In a deeper, confined aquifer, the water is overlain by a relatively impermeable layer of solid bedrock or clay and may be at a pressure greater than atmospheric. The pressure results from the difference in elevation between the recharge area (where precipitation soaks into the ground up the hill) and the discharge point. The discharge could be a well drilled through the impermeable layer, or spring at a spot where the confined aquifer meets the ground surface. In either case, there is a volume of water in the aquifer upslope of the discharge, resulting in water pressure. When the confining layer is penetrated, such as by a drilled well, the water rises into the well and the aquifer is said to be artesian. Water may flow out the top of the well. Many artesian wells do not flow freely at the ground surface, but the water rises into the well which reduces pumping requirements.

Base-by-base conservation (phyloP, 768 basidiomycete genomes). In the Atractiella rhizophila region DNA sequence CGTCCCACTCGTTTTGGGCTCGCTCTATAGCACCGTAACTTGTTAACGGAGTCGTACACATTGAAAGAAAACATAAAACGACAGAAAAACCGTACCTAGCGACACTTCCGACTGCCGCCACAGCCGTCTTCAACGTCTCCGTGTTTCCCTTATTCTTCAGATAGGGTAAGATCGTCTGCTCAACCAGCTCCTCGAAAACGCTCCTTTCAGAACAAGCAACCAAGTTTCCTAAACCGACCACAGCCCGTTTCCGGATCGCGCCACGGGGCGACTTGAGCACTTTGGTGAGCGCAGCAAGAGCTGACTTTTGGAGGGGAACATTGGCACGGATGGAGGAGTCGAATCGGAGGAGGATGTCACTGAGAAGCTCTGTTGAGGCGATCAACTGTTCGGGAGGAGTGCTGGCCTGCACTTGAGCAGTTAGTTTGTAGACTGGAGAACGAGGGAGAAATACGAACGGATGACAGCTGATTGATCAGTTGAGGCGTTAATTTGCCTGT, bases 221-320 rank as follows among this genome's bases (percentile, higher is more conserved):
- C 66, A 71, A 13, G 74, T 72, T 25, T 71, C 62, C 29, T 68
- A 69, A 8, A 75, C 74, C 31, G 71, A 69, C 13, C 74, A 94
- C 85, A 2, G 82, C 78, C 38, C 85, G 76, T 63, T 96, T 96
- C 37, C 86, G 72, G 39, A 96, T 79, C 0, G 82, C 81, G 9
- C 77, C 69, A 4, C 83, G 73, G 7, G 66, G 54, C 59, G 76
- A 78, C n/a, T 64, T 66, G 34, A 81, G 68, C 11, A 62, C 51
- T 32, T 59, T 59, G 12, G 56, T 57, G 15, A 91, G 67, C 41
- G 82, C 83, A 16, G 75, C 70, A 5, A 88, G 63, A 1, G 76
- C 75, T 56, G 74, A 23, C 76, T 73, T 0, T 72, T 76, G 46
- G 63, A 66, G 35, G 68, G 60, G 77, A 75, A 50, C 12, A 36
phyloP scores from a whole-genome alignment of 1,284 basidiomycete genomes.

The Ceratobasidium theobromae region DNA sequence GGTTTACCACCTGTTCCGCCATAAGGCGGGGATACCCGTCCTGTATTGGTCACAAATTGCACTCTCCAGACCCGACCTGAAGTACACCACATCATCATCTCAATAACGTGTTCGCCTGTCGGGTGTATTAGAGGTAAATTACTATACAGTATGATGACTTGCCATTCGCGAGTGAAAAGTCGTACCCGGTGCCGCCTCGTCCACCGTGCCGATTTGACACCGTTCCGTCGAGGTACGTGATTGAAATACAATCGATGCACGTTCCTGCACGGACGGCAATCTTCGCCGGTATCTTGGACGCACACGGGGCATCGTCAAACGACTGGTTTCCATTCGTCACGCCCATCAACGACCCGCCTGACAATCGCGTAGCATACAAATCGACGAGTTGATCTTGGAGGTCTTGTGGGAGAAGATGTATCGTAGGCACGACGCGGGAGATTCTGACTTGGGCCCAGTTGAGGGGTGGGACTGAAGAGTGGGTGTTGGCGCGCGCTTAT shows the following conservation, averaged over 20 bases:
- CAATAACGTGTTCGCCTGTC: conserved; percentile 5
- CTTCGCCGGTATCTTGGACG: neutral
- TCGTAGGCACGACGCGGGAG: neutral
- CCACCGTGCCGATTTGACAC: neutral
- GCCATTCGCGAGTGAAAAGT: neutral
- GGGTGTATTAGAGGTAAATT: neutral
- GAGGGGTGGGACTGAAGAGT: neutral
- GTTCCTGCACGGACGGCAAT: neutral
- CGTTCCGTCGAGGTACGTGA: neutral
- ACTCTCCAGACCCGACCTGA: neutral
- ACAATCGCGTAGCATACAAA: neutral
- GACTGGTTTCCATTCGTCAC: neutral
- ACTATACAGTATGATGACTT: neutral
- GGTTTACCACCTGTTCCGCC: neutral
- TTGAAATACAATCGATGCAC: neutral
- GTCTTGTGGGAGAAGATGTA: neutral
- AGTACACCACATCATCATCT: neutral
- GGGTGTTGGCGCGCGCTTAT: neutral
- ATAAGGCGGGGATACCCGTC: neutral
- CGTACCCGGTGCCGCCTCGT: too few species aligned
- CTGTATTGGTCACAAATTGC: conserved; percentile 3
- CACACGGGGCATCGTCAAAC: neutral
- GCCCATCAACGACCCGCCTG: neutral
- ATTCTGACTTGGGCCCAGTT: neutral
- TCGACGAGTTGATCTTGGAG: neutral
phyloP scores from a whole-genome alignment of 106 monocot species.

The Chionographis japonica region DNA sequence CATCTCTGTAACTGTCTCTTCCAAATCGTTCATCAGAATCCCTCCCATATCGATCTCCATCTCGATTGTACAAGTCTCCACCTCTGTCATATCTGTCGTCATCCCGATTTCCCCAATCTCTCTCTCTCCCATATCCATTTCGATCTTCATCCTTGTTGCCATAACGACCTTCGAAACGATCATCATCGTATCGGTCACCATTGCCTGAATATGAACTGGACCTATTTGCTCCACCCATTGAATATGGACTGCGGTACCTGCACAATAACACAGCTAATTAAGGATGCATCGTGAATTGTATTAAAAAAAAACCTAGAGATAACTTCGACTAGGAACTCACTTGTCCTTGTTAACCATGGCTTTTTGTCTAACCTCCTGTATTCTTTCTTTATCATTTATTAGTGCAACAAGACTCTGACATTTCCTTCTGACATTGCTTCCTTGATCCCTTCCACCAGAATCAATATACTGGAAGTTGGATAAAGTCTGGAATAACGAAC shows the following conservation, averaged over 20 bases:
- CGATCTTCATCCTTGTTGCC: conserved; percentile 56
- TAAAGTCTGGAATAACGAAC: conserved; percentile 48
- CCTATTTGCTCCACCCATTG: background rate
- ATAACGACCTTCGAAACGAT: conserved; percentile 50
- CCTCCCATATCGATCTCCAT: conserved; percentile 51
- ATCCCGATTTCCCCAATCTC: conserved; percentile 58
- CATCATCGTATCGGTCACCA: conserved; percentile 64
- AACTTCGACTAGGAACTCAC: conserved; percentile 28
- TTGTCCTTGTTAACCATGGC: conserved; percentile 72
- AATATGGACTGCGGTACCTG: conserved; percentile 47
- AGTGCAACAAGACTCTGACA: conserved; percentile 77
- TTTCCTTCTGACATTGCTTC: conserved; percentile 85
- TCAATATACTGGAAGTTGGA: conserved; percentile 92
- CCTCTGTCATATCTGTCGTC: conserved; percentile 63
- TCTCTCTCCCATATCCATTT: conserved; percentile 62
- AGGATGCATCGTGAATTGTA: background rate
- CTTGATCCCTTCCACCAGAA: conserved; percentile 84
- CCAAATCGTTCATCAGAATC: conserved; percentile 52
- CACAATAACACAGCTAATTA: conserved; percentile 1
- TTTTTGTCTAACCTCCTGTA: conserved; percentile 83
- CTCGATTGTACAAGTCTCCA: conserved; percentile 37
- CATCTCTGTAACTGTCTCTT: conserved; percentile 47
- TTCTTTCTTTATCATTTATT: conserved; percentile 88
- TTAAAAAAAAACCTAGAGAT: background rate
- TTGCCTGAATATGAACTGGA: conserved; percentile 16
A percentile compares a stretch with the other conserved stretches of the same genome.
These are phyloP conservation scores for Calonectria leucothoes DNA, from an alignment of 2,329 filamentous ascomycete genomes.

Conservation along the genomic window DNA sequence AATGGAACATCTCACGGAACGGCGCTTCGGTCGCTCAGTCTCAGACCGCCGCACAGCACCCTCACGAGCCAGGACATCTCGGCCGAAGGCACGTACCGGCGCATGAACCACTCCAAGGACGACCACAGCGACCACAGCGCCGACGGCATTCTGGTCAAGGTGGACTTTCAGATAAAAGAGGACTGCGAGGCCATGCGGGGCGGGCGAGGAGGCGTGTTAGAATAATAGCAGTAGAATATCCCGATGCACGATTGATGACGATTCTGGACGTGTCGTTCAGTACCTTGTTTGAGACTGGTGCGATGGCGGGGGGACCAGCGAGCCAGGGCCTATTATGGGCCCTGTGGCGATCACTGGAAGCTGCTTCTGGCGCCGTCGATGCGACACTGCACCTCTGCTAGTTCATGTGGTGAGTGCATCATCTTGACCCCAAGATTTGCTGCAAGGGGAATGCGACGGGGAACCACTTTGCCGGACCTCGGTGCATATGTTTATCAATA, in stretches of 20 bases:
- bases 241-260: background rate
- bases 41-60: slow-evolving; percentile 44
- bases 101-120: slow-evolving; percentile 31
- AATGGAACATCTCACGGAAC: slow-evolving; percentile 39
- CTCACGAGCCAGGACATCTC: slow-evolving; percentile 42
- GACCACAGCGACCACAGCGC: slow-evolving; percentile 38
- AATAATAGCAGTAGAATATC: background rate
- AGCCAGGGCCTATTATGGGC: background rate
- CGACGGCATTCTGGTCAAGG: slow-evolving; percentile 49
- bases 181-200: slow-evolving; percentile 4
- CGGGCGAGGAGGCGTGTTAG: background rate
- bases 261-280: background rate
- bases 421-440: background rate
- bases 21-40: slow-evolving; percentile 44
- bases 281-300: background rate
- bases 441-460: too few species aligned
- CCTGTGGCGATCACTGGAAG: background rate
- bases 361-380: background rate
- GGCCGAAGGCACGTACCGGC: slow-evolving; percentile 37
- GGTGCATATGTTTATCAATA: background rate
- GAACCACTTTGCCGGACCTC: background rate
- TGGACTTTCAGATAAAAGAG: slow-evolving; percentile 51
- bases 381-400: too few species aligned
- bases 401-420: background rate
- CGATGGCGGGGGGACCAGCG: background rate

If your water source is a six-inch metal pipe that sticks up out of the ground with a cap on it, you have a drilled well (as opposed to a dug well). If you are up in the hills, the well is drilled into bedrock. You have likely seen the trucks with their drilling rigs working; the powerful bit pounding its way down, first through whatever soil is above the rock and then into the hard stuff. Out of the hole comes powdered rock and the water that is used to lubricate the bit as it grinds away down through the rock. There are some good videos of the process on YouTube if you’re interested.